New York

Liliana Porter

Hundred Acres Gallery

As yet more evidence of artists’ increasing willingness to cross ideological lines within single shows, Liliana Porter’s wall drawings, photographs, and prints are as interesting for their category breaking as for their reticence. Porter’s work not only jumps the barrier normally taken for granted between figuration and abstraction, but she does it convincingly. It’s really a question of ideology. For if ideology in a broad sense is “the widest range of meanings present in a society,” on a narrower level it refers to the beliefs peculiar to one social group. Throughout the ’60s the dominant ideology of the group known as American artists was a narrow one. Figuration or abstraction, art or life were typical of the either/or imperatives of the day. Contrary to this my pluralist position is one which recognizes the strength of art with and without reference as well as the possibility of both positions coexisting peacefully. This is why I defend Porter.

The first work encountered in the gallery sets the dualist tone of the show. You’re led into the gallery downstairs, by a pencil line drawn directly on the wall, running for several feet, meeting, and then crossing an 8” x 10” photograph. The photograph shows a finger with a line running across it, and, in fact, matches the line on the wall. You have a real and a photographed line with the introduction of a hand. Porter doesn’t fudge on ideas. It’s clearly a hybrid between those old enemies anthropomorphic and nonanthropomorphic elements—the hand and the line. It looks like a mix between a simple LeWitt wall drawing and the conceptual documentation of a Huebler. Yet, unlike LeWitt who chooses essentially reference-free imagery, or Huebler who chooses reference-laden imagery, Porter—in line with artists like Baldessari—accepts both “art and culture.” Her drawn line picks up on a rich vein of art reference and her photographed hand on a rich vein of cultural reference. What’s interesting is although I can talk about the line and hand as separate, Porter by actually having the line drawn over the hand doesn’t allow ideational separations like this. She also continues a traditional obsession artists have had for using hands. Ignoring the Dürer humanist reportage aspect, Porter follows Johns’ intellectual use of the hands as a device. The hand as a referential device signals that man is about but not a particular man. If the face is more of a particular, the hand tends to be a universal.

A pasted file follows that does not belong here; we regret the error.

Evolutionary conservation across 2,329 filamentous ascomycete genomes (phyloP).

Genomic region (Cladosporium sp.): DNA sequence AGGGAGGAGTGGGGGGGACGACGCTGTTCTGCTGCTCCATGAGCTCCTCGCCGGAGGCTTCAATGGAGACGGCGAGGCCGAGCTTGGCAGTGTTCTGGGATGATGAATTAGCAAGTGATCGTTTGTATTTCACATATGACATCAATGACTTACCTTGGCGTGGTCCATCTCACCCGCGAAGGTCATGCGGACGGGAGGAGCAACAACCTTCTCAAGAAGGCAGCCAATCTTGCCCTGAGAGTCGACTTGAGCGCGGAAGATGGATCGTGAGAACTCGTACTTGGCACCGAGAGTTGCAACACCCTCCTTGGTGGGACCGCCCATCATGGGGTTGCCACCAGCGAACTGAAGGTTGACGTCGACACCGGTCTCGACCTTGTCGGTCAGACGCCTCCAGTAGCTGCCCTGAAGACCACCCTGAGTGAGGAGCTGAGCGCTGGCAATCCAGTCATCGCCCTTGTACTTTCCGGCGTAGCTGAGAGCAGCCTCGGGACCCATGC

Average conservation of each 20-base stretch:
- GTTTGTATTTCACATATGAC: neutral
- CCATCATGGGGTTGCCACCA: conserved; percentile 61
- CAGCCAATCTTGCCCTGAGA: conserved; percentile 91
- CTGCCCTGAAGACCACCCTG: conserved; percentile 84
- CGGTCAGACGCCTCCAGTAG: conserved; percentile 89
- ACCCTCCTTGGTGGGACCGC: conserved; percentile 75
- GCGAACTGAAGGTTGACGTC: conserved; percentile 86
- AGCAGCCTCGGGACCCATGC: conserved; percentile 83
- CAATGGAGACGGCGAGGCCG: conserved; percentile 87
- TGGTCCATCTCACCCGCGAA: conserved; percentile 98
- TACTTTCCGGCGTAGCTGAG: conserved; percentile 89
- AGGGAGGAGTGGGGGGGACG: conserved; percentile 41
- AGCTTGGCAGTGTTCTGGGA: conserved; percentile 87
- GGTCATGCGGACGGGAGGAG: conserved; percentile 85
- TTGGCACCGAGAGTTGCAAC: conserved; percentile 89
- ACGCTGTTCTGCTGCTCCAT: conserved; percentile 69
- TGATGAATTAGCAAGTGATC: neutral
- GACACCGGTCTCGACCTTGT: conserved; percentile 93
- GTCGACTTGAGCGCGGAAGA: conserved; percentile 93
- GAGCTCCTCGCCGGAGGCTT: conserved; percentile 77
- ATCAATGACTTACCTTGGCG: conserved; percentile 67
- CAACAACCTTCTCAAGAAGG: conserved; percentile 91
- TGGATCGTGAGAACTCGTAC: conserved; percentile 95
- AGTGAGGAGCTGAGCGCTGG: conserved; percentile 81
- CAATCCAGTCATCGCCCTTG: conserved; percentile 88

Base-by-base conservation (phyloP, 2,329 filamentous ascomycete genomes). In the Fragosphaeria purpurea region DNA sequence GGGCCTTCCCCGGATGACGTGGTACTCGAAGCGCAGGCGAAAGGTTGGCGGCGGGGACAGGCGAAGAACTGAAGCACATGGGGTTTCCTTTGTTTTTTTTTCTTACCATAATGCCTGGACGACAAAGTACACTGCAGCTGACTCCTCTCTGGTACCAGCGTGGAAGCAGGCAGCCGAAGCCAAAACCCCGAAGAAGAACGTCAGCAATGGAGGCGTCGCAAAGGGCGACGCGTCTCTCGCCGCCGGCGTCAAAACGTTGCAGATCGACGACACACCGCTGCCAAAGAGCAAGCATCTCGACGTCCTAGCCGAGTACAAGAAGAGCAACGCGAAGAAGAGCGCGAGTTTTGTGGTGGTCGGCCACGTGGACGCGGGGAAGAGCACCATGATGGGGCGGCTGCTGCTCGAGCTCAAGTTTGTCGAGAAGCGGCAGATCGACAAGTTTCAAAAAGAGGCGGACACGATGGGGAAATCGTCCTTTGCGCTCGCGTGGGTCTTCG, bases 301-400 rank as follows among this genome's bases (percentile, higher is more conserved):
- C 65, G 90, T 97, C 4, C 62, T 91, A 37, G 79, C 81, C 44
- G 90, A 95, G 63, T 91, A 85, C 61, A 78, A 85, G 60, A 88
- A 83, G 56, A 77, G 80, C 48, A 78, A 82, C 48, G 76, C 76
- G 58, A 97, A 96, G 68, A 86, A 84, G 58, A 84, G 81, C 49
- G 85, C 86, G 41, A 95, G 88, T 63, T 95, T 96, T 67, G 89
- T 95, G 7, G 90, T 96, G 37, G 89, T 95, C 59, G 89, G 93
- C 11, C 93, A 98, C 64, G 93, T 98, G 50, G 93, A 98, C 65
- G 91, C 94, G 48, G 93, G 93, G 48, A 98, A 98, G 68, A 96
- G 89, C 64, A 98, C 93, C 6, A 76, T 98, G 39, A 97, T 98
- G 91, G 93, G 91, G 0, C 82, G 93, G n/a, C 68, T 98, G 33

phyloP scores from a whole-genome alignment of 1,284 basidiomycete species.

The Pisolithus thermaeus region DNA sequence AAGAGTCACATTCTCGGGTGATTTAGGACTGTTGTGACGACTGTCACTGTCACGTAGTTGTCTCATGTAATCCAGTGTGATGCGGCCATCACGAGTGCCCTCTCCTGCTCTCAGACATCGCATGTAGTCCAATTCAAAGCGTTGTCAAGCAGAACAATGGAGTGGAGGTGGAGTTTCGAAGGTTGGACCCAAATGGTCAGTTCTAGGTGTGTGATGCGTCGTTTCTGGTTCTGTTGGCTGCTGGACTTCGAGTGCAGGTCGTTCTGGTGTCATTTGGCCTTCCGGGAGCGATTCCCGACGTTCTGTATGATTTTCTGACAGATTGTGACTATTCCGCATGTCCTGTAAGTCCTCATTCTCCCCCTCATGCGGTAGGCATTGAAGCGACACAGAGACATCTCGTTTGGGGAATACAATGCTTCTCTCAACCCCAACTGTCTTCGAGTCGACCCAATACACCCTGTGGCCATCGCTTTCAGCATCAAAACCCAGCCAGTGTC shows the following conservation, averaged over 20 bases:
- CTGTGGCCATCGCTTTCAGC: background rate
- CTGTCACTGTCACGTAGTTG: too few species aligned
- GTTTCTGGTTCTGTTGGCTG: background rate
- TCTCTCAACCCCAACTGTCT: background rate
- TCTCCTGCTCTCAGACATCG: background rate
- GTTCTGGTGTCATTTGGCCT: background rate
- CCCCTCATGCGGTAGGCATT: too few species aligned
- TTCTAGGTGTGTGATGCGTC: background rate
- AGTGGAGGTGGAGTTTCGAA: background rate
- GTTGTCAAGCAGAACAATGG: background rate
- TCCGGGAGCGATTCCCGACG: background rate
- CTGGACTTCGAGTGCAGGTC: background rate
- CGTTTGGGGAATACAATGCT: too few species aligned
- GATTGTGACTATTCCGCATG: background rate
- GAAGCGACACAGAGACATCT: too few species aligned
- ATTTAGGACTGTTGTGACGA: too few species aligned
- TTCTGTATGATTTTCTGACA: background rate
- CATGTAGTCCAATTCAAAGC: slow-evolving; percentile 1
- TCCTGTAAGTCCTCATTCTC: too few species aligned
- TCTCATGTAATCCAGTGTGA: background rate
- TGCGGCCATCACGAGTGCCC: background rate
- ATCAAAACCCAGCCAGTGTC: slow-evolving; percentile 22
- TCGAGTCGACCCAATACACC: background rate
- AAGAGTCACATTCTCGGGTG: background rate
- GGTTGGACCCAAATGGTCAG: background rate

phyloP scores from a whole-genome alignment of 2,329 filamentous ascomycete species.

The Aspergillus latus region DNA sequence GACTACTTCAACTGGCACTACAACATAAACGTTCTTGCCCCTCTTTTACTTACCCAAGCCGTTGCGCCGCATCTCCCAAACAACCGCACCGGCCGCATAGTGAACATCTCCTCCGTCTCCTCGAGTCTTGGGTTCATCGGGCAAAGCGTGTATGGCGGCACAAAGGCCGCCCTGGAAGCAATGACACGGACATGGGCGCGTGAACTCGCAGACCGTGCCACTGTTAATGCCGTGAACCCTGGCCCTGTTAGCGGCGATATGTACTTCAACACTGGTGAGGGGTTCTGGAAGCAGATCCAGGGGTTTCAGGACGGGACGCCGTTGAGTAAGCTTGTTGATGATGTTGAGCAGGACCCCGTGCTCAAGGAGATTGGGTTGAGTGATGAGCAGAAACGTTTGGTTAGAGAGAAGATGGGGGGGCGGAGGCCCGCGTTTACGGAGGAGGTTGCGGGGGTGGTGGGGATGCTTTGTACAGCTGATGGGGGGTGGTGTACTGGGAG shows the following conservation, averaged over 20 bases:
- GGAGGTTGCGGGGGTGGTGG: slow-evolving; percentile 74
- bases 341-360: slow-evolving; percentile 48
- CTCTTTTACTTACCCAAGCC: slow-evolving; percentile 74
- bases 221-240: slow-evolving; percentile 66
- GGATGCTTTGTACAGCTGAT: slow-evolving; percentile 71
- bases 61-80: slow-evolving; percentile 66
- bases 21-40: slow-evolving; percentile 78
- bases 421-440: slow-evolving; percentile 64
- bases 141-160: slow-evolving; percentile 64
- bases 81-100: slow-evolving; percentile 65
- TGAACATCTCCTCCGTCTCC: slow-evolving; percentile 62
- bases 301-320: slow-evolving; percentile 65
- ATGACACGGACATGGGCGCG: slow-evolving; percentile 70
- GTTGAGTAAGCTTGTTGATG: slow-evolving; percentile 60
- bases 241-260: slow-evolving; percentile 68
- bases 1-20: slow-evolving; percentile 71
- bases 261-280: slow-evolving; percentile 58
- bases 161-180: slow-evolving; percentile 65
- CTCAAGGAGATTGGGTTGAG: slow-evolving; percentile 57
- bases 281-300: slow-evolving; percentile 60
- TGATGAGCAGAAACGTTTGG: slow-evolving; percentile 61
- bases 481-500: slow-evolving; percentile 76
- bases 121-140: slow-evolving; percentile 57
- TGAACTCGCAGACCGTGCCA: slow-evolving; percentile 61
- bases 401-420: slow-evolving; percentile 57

Most of Porter’s work deals in different ways with the relation of hands to marks. In one of a series of six untitled photo-aquatints—which might be called “Adventures of a Small Square”—a square about 1” across is drawn first on its own, then in different positions on a hand. It’s drawn across one finger, two fingers, and parts of the hand. Sometimes the square is cradled protectively in the palm, other times it overlaps onto the surface around the hand. Another interesting and similar work—again untitled—is “hand triangle,” a wall drawing with photographs. A pencil triangle drawn directly on the wall, about six feet high, has a photograph pinned over each of its corners. Again the line looks as though it continues onto the photographs, but this time each of the drawn corners ends on the palm of a hand. Wobbling from corner to corner, the freehand line contrasts with the photographed line within its glossy surface and hard edges. Again you could say a lot about it. The idea of one system which is closed—the triangle—being interrupted by another system—the hands—is interesting but the situation turns in on itself because the interruptions are incorporated into the closed system by being drawn on. At what point do the hands become part of the system?

Although most of Porter’s work is of hands with both drawn and painted marks, she also humorously enters the world of direct psychological reference: the face. In one piece, I presume a self-portrait, a hand rests on the side of the face with the jaw line drawn across the fingers as though the hand were invisible.

And in one of the least abstract pieces, most referential to a world of associations, she shows a photograph of herself and a man with a single square actually drawn across the surface of the two faces temporarily joining them together. Drawn, I suppose, with grease pencil, half the square is on the man’s face, half on hers. If they stepped apart they’d have half a square each. It sounds outrageously trite. In fact it’s very effective. You’re caught between the simplicity of the idea with its “united we stand, divided we fall” implications and the actual photograph itself. In any case, nothing could be sadder than half a square. Also it’s just nice to trace the outline of one of the most purist formal devices—the square—as it runs its bumpy path over cheeks, foreheads, etc. Liliana Porter’s willingness to make art gestures like this alongside other more purist ventures is what’s significant to me.

James Collins